Thursday, November 1, 2007

Are They the New Portals?

For weeks the industry has speculated on the possibility that either Google or Microsoft would grab a piece of Facebook. The issue was settled on October 25 with the announcement that Microsoft had spent $240 million to acquire a stake in Facebook. WSJOnline pointed out (subscription required) that Facebook is now the second largest social network with a much higher growth rate than MySpace. Let the financial pundits argue over whether Microsoft paid too much or whether the potential for highly-targeted ads will provide ROI in the end.

Largely overlooked was a short paragraph about Microsoft’s rationale. It referred to their view that “social-networking sites like Facebook might one day become the central window consumers use to access the Web.” Translated—are social media sites becoming the new portals to the Internet?

The giants like AOL and Yahoo! have long offered users the opportunity to personalize and create opening pages. So do publishers from WSJ to your local newspaper. All of them are “old media” in their approach to design and content, offering a menu of standard fare from which we can choose, and perfectly fine for a lot of us.

But quietly and without much attention other sites have opened major gateways to the net. Millions of young people visit MySpace, Facebook and other networking sites on a regular basis. To what extent are they using them as their window on the web? I’m not sure anyone has the definitive answer to that, but here are some insights.

Steve Rubel posted some interesting stats from an October 2006 Forrester report on his Micro Persuasion blog in May. These data suggest that only 29% of Forrester’s respondents place a high priority on personalization when you ask the question directly. They seem focused on finding what they want in an efficient manner.

Avenue A/Razorfish conducted a study about a year later that gives a different perspective. Their respondents are using technology to create personalized web experiences. Sixty percent of them personalized their home page. Many reported using RSS feeds and sharing bookmarks, reading “most emailed” links and engaging in other social media activities at least “once in awhile.”

Download the report here.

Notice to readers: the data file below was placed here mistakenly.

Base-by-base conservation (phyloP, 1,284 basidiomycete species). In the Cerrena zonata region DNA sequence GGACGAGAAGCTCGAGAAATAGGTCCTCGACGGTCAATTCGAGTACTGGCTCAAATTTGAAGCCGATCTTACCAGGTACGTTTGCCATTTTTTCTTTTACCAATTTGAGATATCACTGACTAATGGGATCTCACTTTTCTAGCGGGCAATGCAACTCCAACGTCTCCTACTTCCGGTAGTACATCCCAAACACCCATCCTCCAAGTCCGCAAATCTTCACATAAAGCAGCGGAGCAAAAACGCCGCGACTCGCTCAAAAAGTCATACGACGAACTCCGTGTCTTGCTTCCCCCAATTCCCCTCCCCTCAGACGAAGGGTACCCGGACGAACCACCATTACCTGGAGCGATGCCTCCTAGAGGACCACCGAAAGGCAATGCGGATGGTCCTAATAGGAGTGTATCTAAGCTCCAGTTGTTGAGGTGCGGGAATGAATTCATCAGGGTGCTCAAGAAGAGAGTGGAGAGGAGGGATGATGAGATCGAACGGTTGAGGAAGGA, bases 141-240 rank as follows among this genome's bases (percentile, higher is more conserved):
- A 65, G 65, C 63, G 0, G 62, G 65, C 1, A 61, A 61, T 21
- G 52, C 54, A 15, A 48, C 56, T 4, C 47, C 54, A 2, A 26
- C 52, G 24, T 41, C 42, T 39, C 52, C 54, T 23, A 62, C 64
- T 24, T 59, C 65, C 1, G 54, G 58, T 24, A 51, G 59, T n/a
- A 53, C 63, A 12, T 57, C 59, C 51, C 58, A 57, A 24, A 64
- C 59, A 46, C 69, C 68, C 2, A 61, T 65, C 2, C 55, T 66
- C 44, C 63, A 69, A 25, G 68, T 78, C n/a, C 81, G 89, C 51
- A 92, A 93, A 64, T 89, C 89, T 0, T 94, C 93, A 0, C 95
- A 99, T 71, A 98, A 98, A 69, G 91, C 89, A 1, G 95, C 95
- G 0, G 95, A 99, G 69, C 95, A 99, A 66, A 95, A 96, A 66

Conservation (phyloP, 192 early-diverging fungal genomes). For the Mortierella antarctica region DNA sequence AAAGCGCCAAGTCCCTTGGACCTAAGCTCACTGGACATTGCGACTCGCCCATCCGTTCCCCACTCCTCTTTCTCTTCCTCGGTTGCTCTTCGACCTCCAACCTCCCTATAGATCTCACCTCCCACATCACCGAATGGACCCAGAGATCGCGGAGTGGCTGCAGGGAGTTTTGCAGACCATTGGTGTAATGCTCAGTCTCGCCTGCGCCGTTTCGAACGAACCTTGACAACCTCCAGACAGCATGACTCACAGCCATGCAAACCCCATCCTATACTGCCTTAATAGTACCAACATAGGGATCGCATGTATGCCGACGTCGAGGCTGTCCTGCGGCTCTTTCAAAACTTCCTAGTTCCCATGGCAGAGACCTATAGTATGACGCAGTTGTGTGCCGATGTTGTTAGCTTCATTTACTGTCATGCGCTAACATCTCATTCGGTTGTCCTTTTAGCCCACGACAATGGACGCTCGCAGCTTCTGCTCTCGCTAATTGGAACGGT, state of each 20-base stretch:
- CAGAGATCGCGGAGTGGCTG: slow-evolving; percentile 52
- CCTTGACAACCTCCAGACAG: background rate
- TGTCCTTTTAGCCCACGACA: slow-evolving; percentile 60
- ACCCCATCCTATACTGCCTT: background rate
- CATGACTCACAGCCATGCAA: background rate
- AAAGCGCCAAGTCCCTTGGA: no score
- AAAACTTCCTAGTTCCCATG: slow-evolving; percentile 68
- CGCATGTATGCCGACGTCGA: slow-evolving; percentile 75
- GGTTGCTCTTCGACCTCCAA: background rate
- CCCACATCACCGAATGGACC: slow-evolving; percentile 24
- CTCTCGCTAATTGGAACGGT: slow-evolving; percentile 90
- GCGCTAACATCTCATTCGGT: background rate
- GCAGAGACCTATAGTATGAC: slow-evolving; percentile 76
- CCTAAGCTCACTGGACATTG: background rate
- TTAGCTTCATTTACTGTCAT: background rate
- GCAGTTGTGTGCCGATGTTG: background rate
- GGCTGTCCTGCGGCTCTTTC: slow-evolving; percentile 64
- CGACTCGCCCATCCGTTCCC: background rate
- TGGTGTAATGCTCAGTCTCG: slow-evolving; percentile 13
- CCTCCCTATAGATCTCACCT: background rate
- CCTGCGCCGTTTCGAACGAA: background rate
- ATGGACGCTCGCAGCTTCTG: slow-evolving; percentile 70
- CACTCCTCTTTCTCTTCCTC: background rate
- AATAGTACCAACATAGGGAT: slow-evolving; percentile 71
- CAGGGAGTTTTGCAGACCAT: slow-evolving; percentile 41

Why the big difference? It’s the samples, I think. Forrester’s Technographics program uses a sample that’s representative of the Internet user population. AvenueA/Razorfish used a sample they called the “connected consumer.” On their blog Garrick Schmidt described their respondents:

• Access to broadband
• Spent $200 online in the past year (travel, netflix, tickets, amazon, gifts, etc.)
• Visited a “community site” (myspace, youtube, facebook, classmates, wikipedia, etc. — several of which are in the [top worldwide properties according to comScore]
• Geographically, economically and demographically diverse

According to eMarketer, “three-quarters of Americans use the Internet [while] two-thirds of all US homes have a broadband connection.” Broadband users do more of everything, spending both their time and their money on the web. They are the target for all Web 2.0 applications; it’s just not realistic to engage in these activities without broadband. So the “connected consumer” is important.

Venture capitalist Jason Mendelson has an interesting post on AlwaysOn. Guest lecturing to undergraduate economics classes he found that all but 2 of the students used Facebook, many also used other networks, they used Facebook for about 20% of their email, and they considered MySpace a “has been.” Highly unscientific, yes, but in line with my own observations. Every time I ask the questions, more students have personalized pages and more are using one of the social networks, increasingly Facebook. How they are using them—and to what extent they bypass the original portals—is yet to be determined.

But it’s certain that the future belongs to the connected, and they are increasingly wired in through a social site. What does the new generation of portals mean for marketers? Is it good news because we know where to reach them? Or is it bad news because they don’t want or pay attention to ads there? How do we make ourselves relevant in this social ecosystem?

Not easy questions, but the ones marketers must deal with!

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